Re: rkm: The story of my quest for understanding

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yvonne ollivier wrote:

Richard,
I thank you for your thoughts. I do not recall where I first stumbled

on your writing, but I am glad that I did. …
Nice to hear from you yvonne. Permit me to excerpt the rest of your remarks, and respond to a few key points you make. I especially like the perspective you’ve adopted regarding what to believe:

Then…what makes the most sense? Am I being steered to believe a particular story, to accept a specific view, and if so, why? … I keep in mind that liars can unwittingly reveal truths, generally mixed in lies, and honest people can be deluded or misinformed or simply incorrect in evaluations…so, it’s my own discernment I rely on, however good (or flawed) it may be. It improves as all questions are allowed. [emphasis added]

If only more people would have the courage to rely on their own discernment! Most limit their discernment to choosing a media channel to believe in. They are seduced by voices that appear to share their sentiments and values, and once hooked by that bait they open themselves to accepting concocted narratives as truth. They have hooked themselves up to a drip-feed that controls their beliefs, becoming in effect possessed zombies.
Here you make an important observation:

I do not see people as apathetic, but rather as having concluded, realistically in my opinion, that there is no hope for a culture based in freedom and co-operation.

One can interpret non-voting as apathy only if one believes that the political system works as advertised, that democracy is real. Engagement with the political process is a sign that one has been hoodwinked by political mythology.
You ask me about an issue that is apparently of central importance to you:

Have you ever pondered the problem of evil? … I have tried to comprehend it. If it could be understood, could it not also be rooted out of the mental and emotional equipment of human beings?

No, we cannot change human nature. Any attempt to try becomes in reality an exercise in brainwashing and mind control. Everyone experiences urges from time to time that could be seen as sociopathic, and if acted on might be interpreted as a manifestation of evil. At one point or another in life most of us experience the thought, “I’d sure like to kill that asshole!”. Mick Jagger illustrates our moral predicament very well in Paint it Black, “I see the girls go by dressed in their summer clothes; I have to close my eyes until the darkness goes”.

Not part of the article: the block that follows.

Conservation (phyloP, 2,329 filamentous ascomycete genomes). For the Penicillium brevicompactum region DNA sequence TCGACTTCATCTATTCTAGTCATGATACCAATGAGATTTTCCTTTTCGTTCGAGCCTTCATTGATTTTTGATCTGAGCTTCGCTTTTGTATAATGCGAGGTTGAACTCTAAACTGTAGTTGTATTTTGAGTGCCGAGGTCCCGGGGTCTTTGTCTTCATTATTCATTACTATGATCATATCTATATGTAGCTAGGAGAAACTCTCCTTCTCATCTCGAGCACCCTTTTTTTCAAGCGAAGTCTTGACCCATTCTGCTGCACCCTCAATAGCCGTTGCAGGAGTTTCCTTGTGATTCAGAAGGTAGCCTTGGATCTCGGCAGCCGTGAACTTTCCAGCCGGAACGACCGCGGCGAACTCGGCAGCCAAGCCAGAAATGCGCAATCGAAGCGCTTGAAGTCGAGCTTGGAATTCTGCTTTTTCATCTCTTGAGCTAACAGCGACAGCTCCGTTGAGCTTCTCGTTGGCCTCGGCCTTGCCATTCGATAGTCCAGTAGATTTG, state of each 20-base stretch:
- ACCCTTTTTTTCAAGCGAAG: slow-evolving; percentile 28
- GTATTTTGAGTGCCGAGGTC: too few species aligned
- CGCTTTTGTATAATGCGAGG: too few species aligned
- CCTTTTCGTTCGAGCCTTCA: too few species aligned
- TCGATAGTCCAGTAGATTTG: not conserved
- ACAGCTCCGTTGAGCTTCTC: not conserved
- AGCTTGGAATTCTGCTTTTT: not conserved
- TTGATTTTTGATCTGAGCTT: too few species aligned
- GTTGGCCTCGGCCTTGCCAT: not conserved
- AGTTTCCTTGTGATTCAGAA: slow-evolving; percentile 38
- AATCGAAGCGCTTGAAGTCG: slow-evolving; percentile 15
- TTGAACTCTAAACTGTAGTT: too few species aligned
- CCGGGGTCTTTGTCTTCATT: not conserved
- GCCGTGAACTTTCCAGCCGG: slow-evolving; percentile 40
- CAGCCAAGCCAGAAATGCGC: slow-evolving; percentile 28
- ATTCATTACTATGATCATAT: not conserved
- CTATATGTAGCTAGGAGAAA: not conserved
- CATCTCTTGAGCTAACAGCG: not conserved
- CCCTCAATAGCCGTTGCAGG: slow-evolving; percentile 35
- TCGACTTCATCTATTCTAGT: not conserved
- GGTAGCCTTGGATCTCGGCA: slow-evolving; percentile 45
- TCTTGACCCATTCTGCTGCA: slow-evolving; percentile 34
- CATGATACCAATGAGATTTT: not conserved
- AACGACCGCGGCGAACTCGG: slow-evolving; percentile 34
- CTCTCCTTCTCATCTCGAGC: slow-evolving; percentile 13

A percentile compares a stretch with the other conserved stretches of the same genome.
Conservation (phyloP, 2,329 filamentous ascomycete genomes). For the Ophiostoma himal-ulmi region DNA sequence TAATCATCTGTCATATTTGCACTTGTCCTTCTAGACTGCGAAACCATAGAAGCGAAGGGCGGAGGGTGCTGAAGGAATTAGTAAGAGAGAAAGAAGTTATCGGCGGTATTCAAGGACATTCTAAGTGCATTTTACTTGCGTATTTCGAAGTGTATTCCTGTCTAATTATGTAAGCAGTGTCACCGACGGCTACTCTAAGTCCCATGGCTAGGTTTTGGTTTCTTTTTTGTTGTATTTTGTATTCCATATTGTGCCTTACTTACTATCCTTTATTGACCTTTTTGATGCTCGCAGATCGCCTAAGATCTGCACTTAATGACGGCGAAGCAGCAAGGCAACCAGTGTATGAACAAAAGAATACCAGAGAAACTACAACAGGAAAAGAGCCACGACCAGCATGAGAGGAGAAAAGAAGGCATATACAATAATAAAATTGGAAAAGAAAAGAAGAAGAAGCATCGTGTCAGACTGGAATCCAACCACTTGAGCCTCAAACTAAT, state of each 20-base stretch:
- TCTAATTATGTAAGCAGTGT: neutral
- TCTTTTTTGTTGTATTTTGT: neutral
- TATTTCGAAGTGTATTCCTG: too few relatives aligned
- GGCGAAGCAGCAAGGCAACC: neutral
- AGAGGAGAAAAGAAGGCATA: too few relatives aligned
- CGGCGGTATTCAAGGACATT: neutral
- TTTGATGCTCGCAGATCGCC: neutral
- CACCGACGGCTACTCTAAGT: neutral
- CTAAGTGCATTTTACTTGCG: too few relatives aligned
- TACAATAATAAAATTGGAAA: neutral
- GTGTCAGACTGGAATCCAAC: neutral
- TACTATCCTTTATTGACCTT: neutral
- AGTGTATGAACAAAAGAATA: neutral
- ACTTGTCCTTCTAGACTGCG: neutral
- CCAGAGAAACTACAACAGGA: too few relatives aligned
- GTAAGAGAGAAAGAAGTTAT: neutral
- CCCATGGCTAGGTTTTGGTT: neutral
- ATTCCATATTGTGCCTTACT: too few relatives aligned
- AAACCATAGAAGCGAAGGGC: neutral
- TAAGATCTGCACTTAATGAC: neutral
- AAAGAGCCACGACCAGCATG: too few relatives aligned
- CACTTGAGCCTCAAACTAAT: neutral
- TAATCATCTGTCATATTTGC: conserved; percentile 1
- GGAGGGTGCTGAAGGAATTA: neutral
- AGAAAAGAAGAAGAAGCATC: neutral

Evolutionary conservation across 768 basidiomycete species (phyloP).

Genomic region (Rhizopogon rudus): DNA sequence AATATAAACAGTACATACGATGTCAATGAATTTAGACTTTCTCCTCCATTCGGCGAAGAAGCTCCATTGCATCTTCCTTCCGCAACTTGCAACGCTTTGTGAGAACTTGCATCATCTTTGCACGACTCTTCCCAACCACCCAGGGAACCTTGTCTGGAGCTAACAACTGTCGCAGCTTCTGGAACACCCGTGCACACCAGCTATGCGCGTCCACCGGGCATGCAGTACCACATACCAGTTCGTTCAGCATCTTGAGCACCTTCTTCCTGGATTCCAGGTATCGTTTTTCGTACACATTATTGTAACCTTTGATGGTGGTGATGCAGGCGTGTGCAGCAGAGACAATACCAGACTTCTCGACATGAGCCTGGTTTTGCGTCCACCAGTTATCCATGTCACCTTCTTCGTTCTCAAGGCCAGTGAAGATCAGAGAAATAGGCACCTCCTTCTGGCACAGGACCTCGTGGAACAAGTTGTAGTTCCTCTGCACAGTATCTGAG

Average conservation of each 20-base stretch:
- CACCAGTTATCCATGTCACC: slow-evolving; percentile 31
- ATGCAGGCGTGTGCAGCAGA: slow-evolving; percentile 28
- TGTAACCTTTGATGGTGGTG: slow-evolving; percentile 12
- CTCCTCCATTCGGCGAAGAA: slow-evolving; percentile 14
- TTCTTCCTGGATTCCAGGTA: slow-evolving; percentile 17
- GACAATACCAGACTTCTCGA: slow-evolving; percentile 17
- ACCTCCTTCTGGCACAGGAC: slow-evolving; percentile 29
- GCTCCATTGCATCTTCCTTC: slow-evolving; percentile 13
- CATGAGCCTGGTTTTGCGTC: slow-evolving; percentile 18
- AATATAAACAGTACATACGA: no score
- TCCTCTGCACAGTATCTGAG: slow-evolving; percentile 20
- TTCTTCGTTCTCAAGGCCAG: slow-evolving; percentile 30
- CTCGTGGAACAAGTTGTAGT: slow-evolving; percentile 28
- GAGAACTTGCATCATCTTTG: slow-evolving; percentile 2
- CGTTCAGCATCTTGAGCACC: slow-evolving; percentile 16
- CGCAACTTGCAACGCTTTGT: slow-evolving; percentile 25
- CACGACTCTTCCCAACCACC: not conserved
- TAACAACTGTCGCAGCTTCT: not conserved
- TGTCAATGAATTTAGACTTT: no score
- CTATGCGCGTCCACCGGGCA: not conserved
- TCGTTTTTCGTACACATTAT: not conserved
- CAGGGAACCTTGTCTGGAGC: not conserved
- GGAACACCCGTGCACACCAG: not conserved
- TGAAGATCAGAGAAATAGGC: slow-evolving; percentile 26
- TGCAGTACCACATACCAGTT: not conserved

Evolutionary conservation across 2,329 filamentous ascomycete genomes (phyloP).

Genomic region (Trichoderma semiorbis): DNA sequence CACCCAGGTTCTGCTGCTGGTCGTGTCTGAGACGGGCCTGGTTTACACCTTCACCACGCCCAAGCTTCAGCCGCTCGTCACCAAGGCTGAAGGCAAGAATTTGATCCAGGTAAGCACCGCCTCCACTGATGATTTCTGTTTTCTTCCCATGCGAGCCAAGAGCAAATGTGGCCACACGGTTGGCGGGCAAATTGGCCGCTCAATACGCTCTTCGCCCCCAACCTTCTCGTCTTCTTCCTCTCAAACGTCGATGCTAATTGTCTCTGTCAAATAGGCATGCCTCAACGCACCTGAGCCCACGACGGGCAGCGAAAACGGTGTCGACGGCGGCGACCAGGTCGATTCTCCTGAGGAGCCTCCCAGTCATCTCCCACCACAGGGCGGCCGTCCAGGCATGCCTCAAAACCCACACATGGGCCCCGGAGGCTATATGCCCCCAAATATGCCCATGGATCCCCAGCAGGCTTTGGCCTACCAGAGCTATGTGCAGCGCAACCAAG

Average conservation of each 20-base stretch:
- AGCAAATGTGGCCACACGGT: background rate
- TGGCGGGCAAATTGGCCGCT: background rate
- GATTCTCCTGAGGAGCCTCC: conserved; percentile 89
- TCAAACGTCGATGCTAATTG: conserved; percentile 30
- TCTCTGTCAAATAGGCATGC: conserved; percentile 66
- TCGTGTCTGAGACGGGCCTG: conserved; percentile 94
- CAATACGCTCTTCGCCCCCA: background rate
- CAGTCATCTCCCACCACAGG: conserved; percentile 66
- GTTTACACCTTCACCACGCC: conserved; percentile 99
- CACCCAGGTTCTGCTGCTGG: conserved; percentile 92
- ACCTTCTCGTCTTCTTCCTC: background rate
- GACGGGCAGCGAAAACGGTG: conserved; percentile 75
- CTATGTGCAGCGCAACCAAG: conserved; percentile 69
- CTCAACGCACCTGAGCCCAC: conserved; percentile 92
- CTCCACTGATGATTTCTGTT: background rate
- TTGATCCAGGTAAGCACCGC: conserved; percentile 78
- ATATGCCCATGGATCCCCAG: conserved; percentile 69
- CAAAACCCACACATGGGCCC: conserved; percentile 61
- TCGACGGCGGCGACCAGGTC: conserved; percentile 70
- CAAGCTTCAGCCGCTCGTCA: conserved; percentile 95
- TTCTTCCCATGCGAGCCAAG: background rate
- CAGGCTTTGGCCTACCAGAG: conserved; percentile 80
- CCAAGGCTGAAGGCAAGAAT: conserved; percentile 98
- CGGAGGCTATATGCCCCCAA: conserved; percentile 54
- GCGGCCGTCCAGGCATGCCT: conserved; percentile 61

For me the important question is not what people are potentially capable of, as regards good and evil, but rather what kind of social behavior tends to manifest in different flavors of societies and cultures. I find hope in the fact that there have been many examples of stable cultures where harmony generally prevailed, and where ways had been found to routinely diffuse anti-social urges. We cannot change human nature, but we might be able to find ways to transform our cultures. In any such endeavor it is important that we be aware of what anthropology has to tell us about cultures that have embodied the virtues we admire.
thanks for sharing your thoughts,
rkm
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Harvey Jones wrote [excerpted]:

Hi Richard.
Great to read your messages again and better understand your processes learned over some time.  I have a copy of your book and don’t believe I have taken the red or the blue pill.

Your last 4 points are interesting and remind me of the anonymous movement and its associated large mobilization of the populace in marches and demonstrations.  These were effectively shut down following the introduction of the anti-terror regulations after 9-11…

I believe you would be fully aware of the opposing forces which would resist any real opposition to the current status of control.  …  Control of the masses via the media has moved to a more refined method using social media platforms which can precisely target messages corresponding to recipient viewpoints.

Meanwhile, the general populace is entertained and confused with their local government fiascos as seen with Brexit in the UK and the president in the US who rules by tweet. …